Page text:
Vernon's next novel, The Last Canyon, relates the exploits of a one-armed veteran determined to chart the various canyons of the Green and Colorado rivers after the Civil War. Robert Conroy, writing in Library Journal, deemed the novel "well written," and Mary Ellen, in her Booklist assessment, noted that "a parallel story of . . . Paiute Indians" provided "extra poignancy." Another reviewer, writing in Publishers Weekly, proclaimed The Last Canyon "outstanding," and Jonathan Kirsch, in his Los Angeles Times Book Review appraisal found the novel "richly imagined." Further praise came from a Kirkus Reviews critic, who described the novel as "richly detailed." Less impressed, Dolores Derrickson contended in the Rocky Mountain News that The Last Canyon "lags." Michael Upchurch, however, lauded the novel, in the Knight-Ridder/Tribune News Service, as "a riveting adventure tale," and Verlyn Klinkenborg, writing in the New York Times Book Review, noted The Last Canyon as "a novel that borrows the exactitude of history."

Vernon's other writings include A Book of Reasons, a memoir of his late brother's life of seclusion in an unheated home littered with trash. Library Journal reviewer Ronald Ray Ratliff praised A Book of Reasons as "extraordinary," and a Publishers Weekly critic acknowledged it as "beautiful." Another critic, Bonnie Johnston, wrote in Booklist that A Book of Reasons serves as "a heartfelt exploration of grieving," and Lisa Jennifer Selzman added in the Houston Chronicle that Vernon's memoir is "a powerful story aching to be told." Stanley Trachtenberg, meanwhile, wrote in the Dallas Morning News that A Book of Reasons is "sometimes anguished, more often anxious."

Vernon once told CA: "I began by thinking of myself as a poet but discovered novel writing twenty years ago and do not intend to get sidetracked again. Most of my work is historical in theme or setting, but I don't want to limit myself to that, and I consider myself a literary novelist first. My aspiration is to create works of art that will entertain and instruct a literate audience. I research my books extensively, stitch together fiction and research, crank it up into the imagination, and zap it with a thousand volts. The result is the Frankenstein monster called a novel.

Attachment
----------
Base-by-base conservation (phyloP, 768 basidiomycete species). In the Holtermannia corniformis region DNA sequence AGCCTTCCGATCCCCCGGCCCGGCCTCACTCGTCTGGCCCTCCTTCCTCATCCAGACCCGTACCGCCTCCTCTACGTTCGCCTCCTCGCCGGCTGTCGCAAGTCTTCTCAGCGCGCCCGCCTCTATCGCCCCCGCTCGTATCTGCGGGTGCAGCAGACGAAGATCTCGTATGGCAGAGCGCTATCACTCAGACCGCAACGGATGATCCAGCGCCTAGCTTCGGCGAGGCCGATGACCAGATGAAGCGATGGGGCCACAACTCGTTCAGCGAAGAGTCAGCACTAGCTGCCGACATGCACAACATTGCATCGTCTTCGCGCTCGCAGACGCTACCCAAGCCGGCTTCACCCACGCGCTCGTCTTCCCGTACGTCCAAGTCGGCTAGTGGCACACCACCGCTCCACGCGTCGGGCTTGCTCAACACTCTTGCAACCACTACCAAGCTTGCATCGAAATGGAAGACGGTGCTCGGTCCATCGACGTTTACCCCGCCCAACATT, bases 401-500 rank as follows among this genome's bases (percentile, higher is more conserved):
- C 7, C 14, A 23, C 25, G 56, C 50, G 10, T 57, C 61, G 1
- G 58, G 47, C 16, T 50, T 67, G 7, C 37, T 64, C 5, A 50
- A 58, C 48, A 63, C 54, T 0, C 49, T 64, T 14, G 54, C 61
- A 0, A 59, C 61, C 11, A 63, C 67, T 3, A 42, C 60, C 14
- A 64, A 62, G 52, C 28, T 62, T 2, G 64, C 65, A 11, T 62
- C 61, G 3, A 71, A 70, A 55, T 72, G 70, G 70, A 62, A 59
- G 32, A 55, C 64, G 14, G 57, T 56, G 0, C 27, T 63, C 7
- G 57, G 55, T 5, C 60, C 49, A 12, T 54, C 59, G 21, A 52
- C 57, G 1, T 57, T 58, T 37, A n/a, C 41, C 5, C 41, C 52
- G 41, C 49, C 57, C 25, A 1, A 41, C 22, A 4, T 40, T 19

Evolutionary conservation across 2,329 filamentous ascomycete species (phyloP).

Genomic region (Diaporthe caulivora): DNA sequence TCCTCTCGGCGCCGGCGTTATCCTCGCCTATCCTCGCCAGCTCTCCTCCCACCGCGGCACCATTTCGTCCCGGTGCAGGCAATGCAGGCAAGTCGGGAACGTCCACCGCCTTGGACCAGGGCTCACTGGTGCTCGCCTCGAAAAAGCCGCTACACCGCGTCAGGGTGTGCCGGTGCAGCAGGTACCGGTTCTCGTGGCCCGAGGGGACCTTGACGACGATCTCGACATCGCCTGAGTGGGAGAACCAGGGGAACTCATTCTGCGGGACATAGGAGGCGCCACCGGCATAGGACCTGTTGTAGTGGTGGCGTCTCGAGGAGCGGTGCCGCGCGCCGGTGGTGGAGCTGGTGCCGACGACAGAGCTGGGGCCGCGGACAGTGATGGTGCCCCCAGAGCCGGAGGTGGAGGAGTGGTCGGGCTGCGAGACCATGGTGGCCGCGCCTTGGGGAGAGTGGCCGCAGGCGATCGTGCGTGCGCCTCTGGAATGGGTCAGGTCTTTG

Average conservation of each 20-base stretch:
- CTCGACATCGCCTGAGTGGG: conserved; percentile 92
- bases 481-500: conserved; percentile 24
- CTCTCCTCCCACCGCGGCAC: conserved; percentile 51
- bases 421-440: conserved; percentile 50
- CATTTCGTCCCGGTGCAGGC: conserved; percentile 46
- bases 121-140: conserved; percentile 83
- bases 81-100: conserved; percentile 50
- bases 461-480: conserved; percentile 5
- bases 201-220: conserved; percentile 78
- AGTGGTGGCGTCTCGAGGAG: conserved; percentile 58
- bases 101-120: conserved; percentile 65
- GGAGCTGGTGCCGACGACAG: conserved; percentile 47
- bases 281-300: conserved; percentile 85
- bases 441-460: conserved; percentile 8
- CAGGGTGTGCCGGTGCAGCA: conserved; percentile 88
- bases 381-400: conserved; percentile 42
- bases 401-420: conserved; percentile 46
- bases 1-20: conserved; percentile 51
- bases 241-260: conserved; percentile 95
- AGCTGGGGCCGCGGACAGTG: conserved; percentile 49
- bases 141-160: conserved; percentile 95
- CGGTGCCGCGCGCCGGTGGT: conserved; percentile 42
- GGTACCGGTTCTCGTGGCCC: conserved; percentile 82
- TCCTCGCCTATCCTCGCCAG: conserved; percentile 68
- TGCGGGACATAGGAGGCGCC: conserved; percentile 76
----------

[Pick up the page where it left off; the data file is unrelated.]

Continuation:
"Two years ago I reduced my teaching commitments and moved to the mountains of Colorado. . . . In Colorado I'm a presence inside a much larger presence—the mountains and gorges of Rocky Mountain National Park—and I find this a conducive spur to the loss of personality necessary for writing fiction."



Booklist, September 1, 1999, Bonnie Johnston, review of A Book of Reasons, p. 58; September 15, 2001, Mary Ellen, review of The Last Canyon, p. 197.

Dallas Morning News, October 3, 1999, Stanley Trachtenberg, "Death Spurs Intellectual Odyssey," p. J9.

Houston Chronicle, October 17, 1999, Lisa Jennifer Selzman, review of A Book of Reasons, p. 32.

Kirkus Reviews, September 15, 2001, review of The Last Canyon, p. 1321.

Knight-Ridder/Tribune News Service, November 7, 2001, Michael Upchurch, review of The Last Canyon.

Library Journal, August, 1999, Ronald Ray Ratliff, review of A Book of Reasons, p. 108; October 1, 2001, Robert Conroy, review of The Last Canyon, p. 144.

Los Angeles Times Book Review, February 17, 2002, Jonathan Kirsch, "West Words," p. 2.

New York Observer, September 27, 1999, Robert Gottleib, "A Cabinet of Curiosities, Balm for a Mourner's Grief," p. 20.

New York Times Book Review, November 11, 2001, Verlyn Klinkenborg, "A Paradise of Loss," p. 7.

Publishers Weekly, July 24, 1995, review of All for Love: Baby Doe and Silver Dollar, p. 46; June 21, 1999, review of A Book of Reasons, p. 43; November 1, 1999, review of A Book of Reasons, p. 51; August 27, 2001, review of The Last Canyon, p. 47.

Rocky Mountain News, October 26, 2001, Dolores Derrickson, "Flat Characters Sink Canyon," p. D29.